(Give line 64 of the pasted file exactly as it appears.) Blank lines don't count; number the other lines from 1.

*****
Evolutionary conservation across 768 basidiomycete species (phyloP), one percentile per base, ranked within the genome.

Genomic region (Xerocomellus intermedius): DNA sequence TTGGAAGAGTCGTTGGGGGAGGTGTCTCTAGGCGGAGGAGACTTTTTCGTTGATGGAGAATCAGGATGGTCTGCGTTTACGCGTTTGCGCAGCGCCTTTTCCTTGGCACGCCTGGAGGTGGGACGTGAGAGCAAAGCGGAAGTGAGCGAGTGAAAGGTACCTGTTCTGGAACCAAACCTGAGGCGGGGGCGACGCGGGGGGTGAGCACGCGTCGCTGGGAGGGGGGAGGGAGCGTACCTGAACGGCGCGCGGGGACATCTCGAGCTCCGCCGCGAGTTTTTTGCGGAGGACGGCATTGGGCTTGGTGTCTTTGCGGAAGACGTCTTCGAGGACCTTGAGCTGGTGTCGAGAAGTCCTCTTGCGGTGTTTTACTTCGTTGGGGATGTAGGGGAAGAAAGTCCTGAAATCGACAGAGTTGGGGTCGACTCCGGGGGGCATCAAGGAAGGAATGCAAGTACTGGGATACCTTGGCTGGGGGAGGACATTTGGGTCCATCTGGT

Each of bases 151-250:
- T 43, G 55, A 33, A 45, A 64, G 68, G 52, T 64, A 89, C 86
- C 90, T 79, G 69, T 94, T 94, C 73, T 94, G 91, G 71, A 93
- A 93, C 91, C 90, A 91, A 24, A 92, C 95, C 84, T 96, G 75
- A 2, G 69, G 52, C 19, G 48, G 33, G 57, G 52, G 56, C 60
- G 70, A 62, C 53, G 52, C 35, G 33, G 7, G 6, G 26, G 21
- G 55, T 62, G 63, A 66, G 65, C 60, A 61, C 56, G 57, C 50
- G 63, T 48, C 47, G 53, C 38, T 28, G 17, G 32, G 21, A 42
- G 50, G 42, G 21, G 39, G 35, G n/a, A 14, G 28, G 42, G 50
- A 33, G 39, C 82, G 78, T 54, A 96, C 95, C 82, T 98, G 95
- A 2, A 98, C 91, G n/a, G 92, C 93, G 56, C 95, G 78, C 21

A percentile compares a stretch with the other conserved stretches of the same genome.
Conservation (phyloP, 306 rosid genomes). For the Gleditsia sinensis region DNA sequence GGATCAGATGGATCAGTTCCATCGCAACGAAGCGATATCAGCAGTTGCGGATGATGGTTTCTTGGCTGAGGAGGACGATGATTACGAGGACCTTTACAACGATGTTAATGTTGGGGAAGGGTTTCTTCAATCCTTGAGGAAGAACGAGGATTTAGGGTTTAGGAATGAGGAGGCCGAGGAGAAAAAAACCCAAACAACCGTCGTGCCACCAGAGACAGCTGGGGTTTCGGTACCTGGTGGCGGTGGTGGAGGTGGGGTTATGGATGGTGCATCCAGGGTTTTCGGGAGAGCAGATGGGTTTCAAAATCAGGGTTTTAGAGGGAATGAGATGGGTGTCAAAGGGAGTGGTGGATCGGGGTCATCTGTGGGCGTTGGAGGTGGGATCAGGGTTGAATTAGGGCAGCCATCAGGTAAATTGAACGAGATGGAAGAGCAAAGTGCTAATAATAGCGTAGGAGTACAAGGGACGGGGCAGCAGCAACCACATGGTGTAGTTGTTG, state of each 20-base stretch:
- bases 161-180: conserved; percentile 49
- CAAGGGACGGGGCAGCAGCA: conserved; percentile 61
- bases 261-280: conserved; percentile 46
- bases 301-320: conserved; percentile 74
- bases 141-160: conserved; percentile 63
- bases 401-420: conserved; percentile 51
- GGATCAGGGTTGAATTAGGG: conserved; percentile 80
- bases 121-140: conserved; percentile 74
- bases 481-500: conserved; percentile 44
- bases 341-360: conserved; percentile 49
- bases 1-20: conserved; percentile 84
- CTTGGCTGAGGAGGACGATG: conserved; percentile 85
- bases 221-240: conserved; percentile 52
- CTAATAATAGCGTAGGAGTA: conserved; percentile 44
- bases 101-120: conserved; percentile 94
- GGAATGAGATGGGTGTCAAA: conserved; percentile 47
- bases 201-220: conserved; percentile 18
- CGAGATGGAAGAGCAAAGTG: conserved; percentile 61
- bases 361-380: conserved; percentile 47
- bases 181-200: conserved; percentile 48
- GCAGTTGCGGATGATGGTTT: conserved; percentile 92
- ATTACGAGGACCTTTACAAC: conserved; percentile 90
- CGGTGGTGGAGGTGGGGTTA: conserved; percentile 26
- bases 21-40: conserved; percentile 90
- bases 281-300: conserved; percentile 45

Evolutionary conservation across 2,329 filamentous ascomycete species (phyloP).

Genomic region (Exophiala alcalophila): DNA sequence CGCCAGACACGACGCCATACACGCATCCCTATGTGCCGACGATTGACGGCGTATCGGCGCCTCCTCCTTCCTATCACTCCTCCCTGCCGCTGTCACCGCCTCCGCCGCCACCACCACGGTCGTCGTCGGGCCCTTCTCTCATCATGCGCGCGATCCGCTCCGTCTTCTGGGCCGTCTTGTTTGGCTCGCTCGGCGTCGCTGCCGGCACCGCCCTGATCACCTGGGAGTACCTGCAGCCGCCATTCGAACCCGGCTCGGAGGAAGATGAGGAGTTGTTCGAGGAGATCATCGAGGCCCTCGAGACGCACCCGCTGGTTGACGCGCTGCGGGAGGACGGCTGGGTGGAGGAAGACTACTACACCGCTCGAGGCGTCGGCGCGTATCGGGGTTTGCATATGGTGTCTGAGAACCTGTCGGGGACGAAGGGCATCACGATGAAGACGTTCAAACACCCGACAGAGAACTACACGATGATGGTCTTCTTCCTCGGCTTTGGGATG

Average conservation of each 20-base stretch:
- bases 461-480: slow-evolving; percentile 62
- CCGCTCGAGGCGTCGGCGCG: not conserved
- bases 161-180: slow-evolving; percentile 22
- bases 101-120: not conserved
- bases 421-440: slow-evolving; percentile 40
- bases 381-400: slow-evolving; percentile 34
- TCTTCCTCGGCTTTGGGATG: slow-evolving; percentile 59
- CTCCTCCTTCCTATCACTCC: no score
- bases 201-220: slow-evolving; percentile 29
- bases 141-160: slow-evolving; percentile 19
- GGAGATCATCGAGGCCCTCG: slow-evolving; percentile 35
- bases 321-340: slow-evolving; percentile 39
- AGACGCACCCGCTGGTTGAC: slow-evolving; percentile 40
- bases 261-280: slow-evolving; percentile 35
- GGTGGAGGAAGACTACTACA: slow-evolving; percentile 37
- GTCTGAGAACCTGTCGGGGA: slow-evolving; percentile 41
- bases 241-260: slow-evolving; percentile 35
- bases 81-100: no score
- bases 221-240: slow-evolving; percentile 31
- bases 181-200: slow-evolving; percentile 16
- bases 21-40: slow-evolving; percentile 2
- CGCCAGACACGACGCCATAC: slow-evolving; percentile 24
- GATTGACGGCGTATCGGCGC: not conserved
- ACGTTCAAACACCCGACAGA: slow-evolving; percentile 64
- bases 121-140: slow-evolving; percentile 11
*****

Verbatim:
- bases 21-40: slow-evolving; percentile 2